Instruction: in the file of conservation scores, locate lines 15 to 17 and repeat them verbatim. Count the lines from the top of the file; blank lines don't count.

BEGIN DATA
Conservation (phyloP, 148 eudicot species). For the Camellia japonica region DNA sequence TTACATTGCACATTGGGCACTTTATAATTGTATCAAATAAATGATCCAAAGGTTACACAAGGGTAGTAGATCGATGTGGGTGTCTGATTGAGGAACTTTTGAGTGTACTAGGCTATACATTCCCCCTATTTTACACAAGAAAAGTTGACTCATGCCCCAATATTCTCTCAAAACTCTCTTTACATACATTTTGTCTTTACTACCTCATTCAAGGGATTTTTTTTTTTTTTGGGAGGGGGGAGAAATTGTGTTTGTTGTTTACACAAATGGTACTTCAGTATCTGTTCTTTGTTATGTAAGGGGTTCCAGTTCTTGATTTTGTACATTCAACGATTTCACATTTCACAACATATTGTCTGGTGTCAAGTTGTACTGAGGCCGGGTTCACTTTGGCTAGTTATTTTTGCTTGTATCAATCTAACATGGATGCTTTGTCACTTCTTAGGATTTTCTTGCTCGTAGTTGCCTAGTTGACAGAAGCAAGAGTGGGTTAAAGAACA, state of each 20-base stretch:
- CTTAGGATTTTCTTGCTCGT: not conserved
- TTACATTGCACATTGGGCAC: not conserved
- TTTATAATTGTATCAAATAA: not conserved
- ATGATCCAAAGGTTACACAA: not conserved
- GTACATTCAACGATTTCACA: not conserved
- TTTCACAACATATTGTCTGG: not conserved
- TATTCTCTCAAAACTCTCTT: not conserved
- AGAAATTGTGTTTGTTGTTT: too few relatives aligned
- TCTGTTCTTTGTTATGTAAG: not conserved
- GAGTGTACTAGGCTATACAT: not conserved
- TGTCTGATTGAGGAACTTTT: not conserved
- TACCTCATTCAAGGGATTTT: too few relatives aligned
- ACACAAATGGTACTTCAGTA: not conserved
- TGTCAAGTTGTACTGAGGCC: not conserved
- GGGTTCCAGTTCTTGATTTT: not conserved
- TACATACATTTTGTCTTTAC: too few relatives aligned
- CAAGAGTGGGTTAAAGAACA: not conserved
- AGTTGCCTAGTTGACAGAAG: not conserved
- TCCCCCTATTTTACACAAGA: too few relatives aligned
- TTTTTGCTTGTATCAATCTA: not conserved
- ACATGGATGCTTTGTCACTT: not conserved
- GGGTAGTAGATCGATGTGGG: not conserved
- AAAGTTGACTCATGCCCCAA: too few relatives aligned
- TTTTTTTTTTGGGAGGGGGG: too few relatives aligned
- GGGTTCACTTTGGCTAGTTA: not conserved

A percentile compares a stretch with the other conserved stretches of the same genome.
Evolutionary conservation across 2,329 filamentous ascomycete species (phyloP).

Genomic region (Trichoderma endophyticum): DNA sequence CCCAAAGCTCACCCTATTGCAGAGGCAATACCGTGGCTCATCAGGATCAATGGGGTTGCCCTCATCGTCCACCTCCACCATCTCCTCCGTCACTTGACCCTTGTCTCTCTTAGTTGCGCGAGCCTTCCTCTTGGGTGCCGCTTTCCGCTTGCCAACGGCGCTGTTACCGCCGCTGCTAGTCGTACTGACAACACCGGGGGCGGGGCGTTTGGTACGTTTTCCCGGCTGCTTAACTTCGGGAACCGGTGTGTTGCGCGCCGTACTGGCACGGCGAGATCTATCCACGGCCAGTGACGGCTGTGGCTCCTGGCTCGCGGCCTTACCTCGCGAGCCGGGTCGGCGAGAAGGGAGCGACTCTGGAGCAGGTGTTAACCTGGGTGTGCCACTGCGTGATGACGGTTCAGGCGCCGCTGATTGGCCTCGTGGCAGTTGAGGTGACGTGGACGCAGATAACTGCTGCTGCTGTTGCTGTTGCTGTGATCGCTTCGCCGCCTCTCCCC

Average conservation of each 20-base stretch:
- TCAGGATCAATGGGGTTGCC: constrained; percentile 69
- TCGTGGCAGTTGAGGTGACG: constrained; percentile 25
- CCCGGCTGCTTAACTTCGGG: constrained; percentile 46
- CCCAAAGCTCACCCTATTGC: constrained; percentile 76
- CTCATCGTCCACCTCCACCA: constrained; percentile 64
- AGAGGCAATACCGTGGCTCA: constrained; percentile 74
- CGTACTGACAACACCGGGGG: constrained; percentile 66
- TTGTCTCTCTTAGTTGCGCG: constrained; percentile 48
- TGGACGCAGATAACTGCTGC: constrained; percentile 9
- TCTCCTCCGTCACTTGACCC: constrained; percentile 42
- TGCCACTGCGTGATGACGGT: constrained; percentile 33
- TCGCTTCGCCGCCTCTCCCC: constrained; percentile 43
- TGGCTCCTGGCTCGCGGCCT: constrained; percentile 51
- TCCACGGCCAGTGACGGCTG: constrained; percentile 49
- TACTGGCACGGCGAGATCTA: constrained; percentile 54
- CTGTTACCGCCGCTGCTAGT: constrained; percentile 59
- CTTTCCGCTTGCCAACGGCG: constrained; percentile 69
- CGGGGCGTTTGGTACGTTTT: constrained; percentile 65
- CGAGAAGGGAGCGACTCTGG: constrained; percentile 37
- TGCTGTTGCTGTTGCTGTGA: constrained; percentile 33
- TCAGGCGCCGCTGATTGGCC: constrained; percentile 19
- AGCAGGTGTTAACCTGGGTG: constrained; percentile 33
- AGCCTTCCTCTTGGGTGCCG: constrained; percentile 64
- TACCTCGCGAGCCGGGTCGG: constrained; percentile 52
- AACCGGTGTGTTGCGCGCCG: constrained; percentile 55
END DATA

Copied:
- TGTCAAGTTGTACTGAGGCC: not conserved
- GGGTTCCAGTTCTTGATTTT: not conserved
- TACATACATTTTGTCTTTAC: too few relatives aligned